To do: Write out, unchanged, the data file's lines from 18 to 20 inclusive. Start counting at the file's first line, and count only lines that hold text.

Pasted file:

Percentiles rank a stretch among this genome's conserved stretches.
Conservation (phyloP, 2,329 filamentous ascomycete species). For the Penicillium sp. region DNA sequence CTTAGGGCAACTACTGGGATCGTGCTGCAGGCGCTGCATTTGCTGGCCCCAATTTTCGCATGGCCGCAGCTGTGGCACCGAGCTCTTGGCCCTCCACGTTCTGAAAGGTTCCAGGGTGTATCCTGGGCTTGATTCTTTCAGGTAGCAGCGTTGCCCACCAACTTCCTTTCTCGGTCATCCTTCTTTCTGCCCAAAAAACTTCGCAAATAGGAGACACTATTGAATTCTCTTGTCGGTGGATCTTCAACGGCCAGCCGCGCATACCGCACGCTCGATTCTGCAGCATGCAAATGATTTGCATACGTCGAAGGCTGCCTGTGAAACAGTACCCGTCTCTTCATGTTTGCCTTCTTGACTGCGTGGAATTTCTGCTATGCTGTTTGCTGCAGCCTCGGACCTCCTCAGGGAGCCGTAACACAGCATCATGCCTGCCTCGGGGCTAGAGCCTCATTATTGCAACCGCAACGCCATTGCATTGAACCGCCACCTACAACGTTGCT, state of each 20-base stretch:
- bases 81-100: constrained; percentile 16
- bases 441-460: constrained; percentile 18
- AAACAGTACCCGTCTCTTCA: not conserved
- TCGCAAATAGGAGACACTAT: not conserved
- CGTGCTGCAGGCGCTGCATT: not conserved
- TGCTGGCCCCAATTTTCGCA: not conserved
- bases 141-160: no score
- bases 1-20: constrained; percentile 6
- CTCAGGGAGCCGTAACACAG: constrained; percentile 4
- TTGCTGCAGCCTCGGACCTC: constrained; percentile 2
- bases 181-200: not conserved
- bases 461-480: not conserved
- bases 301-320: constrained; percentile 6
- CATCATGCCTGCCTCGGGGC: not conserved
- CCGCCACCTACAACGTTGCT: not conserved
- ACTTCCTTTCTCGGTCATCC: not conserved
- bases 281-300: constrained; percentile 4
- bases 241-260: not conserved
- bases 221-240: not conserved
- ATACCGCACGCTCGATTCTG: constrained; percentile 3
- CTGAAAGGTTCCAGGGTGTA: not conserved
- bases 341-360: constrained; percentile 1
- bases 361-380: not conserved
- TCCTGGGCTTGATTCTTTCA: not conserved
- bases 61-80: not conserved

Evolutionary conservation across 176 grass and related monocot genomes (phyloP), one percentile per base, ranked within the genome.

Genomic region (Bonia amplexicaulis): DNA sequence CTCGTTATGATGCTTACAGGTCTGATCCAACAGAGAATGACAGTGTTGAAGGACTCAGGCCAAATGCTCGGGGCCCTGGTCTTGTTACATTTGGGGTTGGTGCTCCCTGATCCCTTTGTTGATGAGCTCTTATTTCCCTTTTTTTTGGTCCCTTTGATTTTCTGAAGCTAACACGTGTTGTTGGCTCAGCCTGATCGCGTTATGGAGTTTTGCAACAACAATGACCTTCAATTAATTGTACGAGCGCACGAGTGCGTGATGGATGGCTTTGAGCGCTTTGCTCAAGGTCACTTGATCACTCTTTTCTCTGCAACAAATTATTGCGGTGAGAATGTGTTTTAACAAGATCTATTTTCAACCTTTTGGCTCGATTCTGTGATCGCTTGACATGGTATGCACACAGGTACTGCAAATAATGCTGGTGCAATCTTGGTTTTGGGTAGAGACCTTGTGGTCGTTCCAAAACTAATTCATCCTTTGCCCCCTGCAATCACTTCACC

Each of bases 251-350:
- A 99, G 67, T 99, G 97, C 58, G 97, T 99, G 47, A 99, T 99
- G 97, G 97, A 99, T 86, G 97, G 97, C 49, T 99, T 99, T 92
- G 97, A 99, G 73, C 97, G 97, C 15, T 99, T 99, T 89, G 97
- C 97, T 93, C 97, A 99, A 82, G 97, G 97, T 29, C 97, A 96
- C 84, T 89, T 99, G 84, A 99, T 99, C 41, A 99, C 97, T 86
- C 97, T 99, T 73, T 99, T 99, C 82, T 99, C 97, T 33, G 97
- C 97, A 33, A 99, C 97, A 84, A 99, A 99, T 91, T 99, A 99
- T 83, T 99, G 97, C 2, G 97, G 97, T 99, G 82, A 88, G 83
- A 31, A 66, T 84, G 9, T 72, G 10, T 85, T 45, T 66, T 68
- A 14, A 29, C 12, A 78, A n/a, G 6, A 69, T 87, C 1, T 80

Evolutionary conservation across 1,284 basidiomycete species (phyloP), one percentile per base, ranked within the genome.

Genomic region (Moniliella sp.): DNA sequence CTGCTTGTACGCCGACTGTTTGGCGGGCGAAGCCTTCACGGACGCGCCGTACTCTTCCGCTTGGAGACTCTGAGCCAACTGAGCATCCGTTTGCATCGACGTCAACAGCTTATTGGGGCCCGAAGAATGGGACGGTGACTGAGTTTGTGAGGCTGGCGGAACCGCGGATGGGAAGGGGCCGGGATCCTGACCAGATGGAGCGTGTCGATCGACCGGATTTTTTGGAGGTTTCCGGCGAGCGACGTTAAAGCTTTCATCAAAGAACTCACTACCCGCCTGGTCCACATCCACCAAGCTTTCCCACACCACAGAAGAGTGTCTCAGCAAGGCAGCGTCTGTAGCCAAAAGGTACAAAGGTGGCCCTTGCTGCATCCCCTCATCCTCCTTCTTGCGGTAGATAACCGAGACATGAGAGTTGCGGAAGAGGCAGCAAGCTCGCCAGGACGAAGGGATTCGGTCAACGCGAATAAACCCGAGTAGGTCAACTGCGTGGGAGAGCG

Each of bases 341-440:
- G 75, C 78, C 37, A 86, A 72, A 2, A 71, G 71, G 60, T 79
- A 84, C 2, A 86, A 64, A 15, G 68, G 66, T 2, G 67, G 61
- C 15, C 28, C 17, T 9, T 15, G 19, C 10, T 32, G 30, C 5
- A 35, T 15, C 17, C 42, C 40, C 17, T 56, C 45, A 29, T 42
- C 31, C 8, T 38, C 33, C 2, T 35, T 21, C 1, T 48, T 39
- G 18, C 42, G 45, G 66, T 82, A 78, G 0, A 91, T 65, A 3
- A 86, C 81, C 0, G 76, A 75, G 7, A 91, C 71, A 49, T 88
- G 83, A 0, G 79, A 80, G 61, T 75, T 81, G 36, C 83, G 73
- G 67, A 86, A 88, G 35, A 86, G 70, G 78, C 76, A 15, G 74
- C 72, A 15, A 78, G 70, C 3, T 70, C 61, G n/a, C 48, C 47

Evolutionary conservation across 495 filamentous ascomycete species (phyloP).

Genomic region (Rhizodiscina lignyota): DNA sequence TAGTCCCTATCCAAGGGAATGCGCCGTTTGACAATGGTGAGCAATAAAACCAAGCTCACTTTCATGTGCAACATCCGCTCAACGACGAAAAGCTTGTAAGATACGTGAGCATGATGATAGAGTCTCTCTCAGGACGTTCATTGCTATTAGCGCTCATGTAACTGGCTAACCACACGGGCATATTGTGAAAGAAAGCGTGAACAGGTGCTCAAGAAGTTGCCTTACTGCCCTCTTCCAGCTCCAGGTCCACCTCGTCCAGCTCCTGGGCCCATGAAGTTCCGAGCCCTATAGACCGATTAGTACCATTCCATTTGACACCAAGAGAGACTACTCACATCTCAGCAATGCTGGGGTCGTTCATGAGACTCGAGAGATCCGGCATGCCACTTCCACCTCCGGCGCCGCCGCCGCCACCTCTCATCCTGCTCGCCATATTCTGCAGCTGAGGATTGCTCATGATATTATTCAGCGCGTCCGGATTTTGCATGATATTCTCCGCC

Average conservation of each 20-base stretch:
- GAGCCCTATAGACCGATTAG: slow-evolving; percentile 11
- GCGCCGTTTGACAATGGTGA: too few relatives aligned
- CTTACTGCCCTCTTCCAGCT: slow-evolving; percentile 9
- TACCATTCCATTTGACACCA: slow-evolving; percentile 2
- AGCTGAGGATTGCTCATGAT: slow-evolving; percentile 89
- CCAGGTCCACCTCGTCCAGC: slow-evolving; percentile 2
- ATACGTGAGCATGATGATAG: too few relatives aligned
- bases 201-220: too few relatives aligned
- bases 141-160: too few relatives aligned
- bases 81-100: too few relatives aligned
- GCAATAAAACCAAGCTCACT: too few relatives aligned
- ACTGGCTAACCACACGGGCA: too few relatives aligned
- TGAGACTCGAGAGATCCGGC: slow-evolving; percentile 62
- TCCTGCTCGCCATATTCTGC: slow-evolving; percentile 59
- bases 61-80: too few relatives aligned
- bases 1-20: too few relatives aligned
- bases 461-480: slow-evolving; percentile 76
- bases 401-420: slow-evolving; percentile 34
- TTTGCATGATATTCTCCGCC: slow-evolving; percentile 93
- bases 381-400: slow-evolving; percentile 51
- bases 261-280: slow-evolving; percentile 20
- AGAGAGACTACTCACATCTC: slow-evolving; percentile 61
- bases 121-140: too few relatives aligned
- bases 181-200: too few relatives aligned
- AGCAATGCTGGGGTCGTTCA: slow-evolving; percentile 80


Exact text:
- ACTTCCTTTCTCGGTCATCC: not conserved
- bases 281-300: constrained; percentile 4
- bases 241-260: not conserved